Guess what happens next?

You get a letter from Elon telling you to stop using it too much? 😉

Personally I think charging per kWh makes the most sense. Whatever law on the books that says they can’t resell electricity needs to go. Then again maybe they could do what they did in LA awhile back and charge you $20 for toast but give you foie gras free. Maybe they can charge a transmission fee per kWh but give you the electricity for free 🙂

But if you charge only by KWH, you put up an incentive for people to charge up to 100% even though it is really only trickle charging near the end. If you make it by time, people will charge up what they need and then leave.

All sorts of models can be used & combined.

Actually, to charge by the session will incentivize longer charging times is even worse. I know I would rather get a full charge vs a half charge if paying the same amount.

So – how many people show up at a Supercharger with greater than 20% of their batteries energy remaining? How many show up with more than 40% Remaining, and How many show up to charge – at greater than 60% Remaining? I am sure Tesla has the Stats on that! So – How about 1 Credit for up to 45 Minutes, and another Credit for Longer? Similar – 1 Credit for up to 80% Charge, and 1 Credit more for up to 100% Charge? But – what about if you are needing a range charge to make it to a Destination Charger? Some areas – even by the time they are shipping the Model 3 will not have 100 – 150 mile Supercharger intervals in all directions and all cases! I have a co-worker friend that did a weekend trip this labour day weekend, that pushed him to the last few % of range left to get to his specific Supercharger needed on the way home, even after driving slow and leaving AC off! There will be places – even in 2019 – that does not have solid Supercharger Coverage – even in the USA and Canada, let alone Europe,… Read more »

Well said, MTN Ranger.

I don’t see that any simple system, either by the kWh or by the minute, will fully satisfy the needs of keeping Supercharger use limited to those who really need it. Charging by the kWh won’t discourage people from staying for that last few percent of capacity, and charging by the minute would unfairly penalize people who are sharing their Supercharger with another car.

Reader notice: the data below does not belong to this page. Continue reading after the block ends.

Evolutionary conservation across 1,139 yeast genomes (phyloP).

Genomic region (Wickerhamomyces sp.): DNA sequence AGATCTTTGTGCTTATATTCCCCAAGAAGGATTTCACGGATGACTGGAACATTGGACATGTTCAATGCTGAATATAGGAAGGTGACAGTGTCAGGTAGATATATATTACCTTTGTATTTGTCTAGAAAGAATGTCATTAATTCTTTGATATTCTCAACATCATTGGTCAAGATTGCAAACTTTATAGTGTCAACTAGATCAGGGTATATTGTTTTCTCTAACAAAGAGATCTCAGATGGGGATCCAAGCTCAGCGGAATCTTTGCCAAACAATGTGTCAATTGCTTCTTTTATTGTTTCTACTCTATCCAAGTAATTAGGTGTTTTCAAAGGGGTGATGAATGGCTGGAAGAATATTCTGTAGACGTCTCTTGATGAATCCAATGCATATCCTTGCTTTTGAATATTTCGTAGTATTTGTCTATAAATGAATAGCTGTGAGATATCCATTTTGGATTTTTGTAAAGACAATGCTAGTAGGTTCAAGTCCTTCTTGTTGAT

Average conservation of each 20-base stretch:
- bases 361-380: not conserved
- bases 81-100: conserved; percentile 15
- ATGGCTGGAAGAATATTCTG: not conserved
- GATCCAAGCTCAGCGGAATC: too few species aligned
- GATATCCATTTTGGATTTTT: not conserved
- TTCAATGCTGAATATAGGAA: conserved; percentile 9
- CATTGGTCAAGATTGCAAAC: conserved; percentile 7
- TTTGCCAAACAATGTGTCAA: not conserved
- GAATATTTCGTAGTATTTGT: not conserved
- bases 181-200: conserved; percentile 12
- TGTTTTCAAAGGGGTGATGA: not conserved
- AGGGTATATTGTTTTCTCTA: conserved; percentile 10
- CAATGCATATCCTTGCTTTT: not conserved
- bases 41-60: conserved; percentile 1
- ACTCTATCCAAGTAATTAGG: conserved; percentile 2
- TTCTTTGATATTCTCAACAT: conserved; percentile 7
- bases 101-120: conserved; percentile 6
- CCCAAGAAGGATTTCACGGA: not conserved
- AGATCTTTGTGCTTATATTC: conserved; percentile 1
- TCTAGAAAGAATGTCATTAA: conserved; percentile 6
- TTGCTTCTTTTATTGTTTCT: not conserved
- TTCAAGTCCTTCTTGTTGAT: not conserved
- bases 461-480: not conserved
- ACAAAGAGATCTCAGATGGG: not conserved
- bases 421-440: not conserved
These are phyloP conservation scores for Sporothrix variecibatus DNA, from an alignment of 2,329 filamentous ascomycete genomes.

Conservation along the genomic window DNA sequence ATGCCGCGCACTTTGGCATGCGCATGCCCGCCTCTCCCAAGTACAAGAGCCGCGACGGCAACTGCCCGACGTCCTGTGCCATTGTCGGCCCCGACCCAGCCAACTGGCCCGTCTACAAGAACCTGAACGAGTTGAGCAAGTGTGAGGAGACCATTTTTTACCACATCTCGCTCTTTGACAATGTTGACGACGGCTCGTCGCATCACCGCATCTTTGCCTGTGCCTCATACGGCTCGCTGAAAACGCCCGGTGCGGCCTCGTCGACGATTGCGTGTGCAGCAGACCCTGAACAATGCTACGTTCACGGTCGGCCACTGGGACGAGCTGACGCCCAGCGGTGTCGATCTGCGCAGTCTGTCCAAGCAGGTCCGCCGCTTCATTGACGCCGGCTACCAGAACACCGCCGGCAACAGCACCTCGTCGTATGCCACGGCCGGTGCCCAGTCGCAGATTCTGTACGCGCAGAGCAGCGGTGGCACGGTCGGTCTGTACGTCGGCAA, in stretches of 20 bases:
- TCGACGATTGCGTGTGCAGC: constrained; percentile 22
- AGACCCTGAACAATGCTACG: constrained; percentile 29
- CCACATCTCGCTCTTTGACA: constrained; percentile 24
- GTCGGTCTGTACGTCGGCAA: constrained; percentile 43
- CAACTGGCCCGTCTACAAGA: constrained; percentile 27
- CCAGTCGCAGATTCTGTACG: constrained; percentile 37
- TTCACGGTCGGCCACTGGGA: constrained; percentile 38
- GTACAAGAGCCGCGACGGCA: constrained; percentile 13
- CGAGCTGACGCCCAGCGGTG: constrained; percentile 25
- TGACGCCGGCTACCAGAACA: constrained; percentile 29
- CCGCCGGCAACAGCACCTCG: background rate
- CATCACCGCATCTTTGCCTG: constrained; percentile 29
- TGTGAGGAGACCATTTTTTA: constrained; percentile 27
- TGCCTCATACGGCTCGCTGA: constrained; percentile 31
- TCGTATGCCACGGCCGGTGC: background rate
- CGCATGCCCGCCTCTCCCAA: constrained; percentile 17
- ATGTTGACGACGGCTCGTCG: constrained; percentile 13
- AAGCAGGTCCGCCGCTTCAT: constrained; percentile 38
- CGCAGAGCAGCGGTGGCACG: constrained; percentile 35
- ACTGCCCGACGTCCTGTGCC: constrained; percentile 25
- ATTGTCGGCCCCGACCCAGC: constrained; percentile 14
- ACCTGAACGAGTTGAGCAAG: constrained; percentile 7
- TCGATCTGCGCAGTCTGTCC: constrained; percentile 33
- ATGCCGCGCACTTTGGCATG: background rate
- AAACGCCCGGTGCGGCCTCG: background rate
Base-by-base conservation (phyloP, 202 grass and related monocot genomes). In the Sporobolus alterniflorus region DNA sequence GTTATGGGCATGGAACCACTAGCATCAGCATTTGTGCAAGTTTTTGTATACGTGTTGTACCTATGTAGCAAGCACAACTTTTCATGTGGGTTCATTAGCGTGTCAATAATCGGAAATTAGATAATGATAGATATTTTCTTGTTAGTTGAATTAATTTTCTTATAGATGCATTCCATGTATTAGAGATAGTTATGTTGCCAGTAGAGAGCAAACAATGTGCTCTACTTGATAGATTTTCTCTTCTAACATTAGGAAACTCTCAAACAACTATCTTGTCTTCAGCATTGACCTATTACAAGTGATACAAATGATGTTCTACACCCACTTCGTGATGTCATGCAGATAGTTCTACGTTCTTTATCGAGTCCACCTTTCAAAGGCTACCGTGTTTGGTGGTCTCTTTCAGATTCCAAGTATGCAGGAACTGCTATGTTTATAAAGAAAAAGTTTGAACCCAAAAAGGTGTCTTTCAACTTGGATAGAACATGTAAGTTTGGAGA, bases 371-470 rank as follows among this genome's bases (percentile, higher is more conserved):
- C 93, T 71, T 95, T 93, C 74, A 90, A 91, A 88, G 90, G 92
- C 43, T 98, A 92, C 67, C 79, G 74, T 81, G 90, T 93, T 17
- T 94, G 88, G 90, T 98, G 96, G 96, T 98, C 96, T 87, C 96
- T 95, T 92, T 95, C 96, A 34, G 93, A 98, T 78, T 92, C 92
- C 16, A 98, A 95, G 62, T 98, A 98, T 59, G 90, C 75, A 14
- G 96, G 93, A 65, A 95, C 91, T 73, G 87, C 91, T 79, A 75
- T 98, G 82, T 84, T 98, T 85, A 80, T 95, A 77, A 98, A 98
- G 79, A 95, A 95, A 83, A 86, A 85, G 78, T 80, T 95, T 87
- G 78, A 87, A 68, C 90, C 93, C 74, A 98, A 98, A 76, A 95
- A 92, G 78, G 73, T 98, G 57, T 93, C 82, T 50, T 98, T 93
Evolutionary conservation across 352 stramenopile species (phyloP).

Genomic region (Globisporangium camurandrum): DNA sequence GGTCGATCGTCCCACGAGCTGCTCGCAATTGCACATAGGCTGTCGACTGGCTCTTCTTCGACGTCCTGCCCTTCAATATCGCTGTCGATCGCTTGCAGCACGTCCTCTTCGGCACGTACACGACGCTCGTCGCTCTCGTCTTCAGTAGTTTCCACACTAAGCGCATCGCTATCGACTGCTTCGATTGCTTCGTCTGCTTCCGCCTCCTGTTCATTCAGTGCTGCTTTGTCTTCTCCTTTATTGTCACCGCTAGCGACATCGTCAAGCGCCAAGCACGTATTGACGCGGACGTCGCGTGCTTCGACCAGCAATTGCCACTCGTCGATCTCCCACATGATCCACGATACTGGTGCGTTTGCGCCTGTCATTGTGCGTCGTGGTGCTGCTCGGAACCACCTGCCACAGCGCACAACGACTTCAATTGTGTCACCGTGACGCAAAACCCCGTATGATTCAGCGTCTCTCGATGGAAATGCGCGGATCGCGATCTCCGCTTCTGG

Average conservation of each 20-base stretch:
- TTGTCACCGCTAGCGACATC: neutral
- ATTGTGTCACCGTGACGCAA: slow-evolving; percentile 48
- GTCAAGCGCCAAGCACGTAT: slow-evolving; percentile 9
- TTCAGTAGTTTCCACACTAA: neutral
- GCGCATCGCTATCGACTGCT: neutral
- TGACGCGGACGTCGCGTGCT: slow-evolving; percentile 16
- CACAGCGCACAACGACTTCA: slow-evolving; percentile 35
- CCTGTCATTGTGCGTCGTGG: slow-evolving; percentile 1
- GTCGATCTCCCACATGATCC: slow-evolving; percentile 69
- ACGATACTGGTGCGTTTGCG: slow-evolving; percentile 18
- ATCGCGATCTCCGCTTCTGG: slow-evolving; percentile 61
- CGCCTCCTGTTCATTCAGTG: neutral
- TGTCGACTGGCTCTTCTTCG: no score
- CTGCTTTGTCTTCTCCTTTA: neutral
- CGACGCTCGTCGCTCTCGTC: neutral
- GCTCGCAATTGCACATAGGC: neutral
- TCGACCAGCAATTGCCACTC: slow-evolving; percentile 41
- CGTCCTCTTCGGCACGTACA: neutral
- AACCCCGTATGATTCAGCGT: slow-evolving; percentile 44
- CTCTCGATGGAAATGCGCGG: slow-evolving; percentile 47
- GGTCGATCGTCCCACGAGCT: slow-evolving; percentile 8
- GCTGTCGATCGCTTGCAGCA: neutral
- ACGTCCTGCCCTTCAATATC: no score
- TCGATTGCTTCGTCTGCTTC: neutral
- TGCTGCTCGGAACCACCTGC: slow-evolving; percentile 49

Seems like the only truly fair pricing would be charging by the kWh until the car reaches, say, 80% charge, and then switching to by-the-minute charge for those who must have that last few percent.

Of course, Tesla’s purpose won’t be to achieve completely fair pricing. Their aim will be to avoid clogging of the Supercharging network, and thus avoid the bad press associated with that.

That is a good idea. Using KWh first and then minutes, once over 80%.
Although I still find the free charging included very appealing.
For the local supercharger abusers there is a solution in making the KWh price dependant on the distance from your home. So local charging would be way too expensive to profit from it but still possible if really needed. In the same time charging 1000 km away from home would be very low price and make the system really work well for its initial purpose.

True, but people will naturally unplug during the taper anyway, since they still value their time.

If the option for SC capability ~HAS~ to be tied to the higher/highest Trim, then I say BOOOooooooooo…..

Make it available from the bottom please.

Supercharger _capability_ is included as standard. Free electricity is not however.

Tesla doesn’t have to charge for electricity used.

It just has to charge for being plugged in, with the price depending on the battery size and state of charge. 😉

True.

Charge an “Access” fee or “Port” fee or like the utilities charge you if you go off grid but stay connected like a “Connection” fee.

My guess:

Quick charge = up to 80% = 1 credit
Full charge = 81% to 100% = 1.5 credits

High demand stations may require different rates (i.e. Quick charge = 1.5 credits, full charge = 2 credits)
Low demand stations might run at a discount

Credits cost $8 ea.

The Model 3 could eventually encourage Tesla to provide good charging discounts on Low Demand Stations (LDS), due to placing them in lower income areas. Tesla should try and incentivize and create demand for the Model 3 Lease Returns, and the Trade ins/Pre Owned. This will add value to the resale market when the Super Charger insallations have branched out in 2020-2022.